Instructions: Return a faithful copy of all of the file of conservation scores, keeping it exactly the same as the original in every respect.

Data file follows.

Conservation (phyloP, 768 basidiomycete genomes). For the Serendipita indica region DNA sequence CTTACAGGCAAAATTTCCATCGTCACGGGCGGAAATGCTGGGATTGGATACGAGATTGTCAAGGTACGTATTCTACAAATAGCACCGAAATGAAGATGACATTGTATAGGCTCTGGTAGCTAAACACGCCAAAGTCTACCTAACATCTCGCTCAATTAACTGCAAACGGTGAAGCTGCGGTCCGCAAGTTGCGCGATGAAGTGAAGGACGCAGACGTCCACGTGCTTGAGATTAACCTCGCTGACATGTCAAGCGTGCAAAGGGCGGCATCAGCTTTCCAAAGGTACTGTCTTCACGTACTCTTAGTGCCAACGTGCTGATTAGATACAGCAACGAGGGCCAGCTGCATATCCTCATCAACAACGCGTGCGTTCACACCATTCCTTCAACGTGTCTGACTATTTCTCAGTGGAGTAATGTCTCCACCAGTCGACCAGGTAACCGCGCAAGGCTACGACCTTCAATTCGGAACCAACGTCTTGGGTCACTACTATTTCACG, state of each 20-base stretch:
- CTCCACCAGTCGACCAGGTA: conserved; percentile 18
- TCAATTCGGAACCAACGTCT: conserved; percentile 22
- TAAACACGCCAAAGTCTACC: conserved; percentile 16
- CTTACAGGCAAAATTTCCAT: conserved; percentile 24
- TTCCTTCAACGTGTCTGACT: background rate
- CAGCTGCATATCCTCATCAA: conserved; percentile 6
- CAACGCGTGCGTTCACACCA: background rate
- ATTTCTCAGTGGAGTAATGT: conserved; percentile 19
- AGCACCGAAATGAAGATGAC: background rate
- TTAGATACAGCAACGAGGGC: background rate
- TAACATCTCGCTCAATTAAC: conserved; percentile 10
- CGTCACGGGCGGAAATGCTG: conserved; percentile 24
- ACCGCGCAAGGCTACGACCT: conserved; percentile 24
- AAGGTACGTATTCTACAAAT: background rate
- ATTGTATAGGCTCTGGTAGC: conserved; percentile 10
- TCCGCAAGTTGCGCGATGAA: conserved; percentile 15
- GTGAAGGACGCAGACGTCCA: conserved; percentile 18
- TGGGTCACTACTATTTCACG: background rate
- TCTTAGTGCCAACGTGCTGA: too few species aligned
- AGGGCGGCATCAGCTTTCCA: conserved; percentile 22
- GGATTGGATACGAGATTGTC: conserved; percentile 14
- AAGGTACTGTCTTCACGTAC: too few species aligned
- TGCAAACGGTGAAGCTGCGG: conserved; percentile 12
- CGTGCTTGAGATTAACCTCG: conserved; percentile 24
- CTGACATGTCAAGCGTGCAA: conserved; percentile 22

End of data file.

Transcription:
Conservation (phyloP, 768 basidiomycete genomes). For the Serendipita indica region DNA sequence CTTACAGGCAAAATTTCCATCGTCACGGGCGGAAATGCTGGGATTGGATACGAGATTGTCAAGGTACGTATTCTACAAATAGCACCGAAATGAAGATGACATTGTATAGGCTCTGGTAGCTAAACACGCCAAAGTCTACCTAACATCTCGCTCAATTAACTGCAAACGGTGAAGCTGCGGTCCGCAAGTTGCGCGATGAAGTGAAGGACGCAGACGTCCACGTGCTTGAGATTAACCTCGCTGACATGTCAAGCGTGCAAAGGGCGGCATCAGCTTTCCAAAGGTACTGTCTTCACGTACTCTTAGTGCCAACGTGCTGATTAGATACAGCAACGAGGGCCAGCTGCATATCCTCATCAACAACGCGTGCGTTCACACCATTCCTTCAACGTGTCTGACTATTTCTCAGTGGAGTAATGTCTCCACCAGTCGACCAGGTAACCGCGCAAGGCTACGACCTTCAATTCGGAACCAACGTCTTGGGTCACTACTATTTCACG, state of each 20-base stretch:
- CTCCACCAGTCGACCAGGTA: conserved; percentile 18
- TCAATTCGGAACCAACGTCT: conserved; percentile 22
- TAAACACGCCAAAGTCTACC: conserved; percentile 16
- CTTACAGGCAAAATTTCCAT: conserved; percentile 24
- TTCCTTCAACGTGTCTGACT: background rate
- CAGCTGCATATCCTCATCAA: conserved; percentile 6
- CAACGCGTGCGTTCACACCA: background rate
- ATTTCTCAGTGGAGTAATGT: conserved; percentile 19
- AGCACCGAAATGAAGATGAC: background rate
- TTAGATACAGCAACGAGGGC: background rate
- TAACATCTCGCTCAATTAAC: conserved; percentile 10
- CGTCACGGGCGGAAATGCTG: conserved; percentile 24
- ACCGCGCAAGGCTACGACCT: conserved; percentile 24
- AAGGTACGTATTCTACAAAT: background rate
- ATTGTATAGGCTCTGGTAGC: conserved; percentile 10
- TCCGCAAGTTGCGCGATGAA: conserved; percentile 15
- GTGAAGGACGCAGACGTCCA: conserved; percentile 18
- TGGGTCACTACTATTTCACG: background rate
- TCTTAGTGCCAACGTGCTGA: too few species aligned
- AGGGCGGCATCAGCTTTCCA: conserved; percentile 22
- GGATTGGATACGAGATTGTC: conserved; percentile 14
- AAGGTACTGTCTTCACGTAC: too few species aligned
- TGCAAACGGTGAAGCTGCGG: conserved; percentile 12
- CGTGCTTGAGATTAACCTCG: conserved; percentile 24
- CTGACATGTCAAGCGTGCAA: conserved; percentile 22